Pablo Zuanic - J.P.Morgan

Okay. One last one if I may Pat. In terms of biodiesel,obviously you’re in Europe new plant in the U.S.,and now the largest plant in Brazil,just help us think through in terms of what's the outlook in those threeregions? In terms like you're a lot more bullish on Brazilif so, is that true and why?

Pat Woertz

I think your question related to biodiesel and that's--

Pablo Zuanic - J.P.Morgan

Biodiesel, that's right. I am sorry.

Pat Woertz

It's in Rondonopolis and we think the demand there inlandright around the plant, so to speak, will be strong. That'll be a good marketfor us. U.S.will grow more slowly on the biodiesel side. I'm not sure if I heard, did Ihear your question correctly?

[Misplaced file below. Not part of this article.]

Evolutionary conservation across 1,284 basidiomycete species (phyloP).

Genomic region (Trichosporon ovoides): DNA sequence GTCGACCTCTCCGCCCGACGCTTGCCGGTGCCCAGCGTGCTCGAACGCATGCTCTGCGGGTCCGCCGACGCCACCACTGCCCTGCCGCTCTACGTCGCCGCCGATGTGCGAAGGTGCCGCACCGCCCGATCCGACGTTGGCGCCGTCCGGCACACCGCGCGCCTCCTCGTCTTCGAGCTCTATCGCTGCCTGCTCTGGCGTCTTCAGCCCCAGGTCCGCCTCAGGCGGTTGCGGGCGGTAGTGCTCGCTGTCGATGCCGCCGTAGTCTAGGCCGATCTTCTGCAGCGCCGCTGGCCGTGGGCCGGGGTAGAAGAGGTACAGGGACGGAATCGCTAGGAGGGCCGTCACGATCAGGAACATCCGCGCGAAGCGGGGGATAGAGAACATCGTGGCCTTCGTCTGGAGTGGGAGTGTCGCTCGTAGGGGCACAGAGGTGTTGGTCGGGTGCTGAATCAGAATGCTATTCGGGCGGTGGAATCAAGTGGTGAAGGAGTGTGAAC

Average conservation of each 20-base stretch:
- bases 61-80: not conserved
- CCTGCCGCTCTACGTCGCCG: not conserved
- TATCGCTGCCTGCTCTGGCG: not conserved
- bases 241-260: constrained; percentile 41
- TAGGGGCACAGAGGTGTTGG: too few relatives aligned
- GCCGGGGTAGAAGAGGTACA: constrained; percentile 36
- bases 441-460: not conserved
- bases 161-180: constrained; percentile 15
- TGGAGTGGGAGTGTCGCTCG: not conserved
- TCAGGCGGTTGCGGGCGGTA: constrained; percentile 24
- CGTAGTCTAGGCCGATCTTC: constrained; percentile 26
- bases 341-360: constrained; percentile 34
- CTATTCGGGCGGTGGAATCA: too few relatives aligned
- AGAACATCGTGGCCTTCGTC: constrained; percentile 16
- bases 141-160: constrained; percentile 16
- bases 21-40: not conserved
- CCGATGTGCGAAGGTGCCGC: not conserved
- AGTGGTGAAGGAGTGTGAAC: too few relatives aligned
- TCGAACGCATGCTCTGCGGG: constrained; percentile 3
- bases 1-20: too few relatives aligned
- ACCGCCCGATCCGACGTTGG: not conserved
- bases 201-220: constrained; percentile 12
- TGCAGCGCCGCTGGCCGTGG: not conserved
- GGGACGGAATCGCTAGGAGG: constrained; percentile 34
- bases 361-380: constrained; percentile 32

Pablo Zuanic - J.P.Morgan

Well, yes, I'm just trying to understand. It sounds likedifferent research I look at from either industry experts outside the USDA andother consultants that we talk to, they make it sound like in the long-term,the country with the best potential for biodiesel is Braziland I just wanted to get your take on that part?

John Rice

They have a 2% mandate coming up in January. A lot of it'sgoing to have to do with government policies, import, export tariffs. Brazilhad a very good record of looking at renewable fuels. We can just see whatthey've done in the figures, so, I would guess, I wouldn't be surprisedlong-term if they keep trying to push the biodiesel mandate higher.

Pablo Zuanic - J.P.Morgan

All right, thanks.

Operator

Your next question comes from the line of Robert Moskow withCredit Suisse. Please proceed.

Robert Moskow -Credit Suisse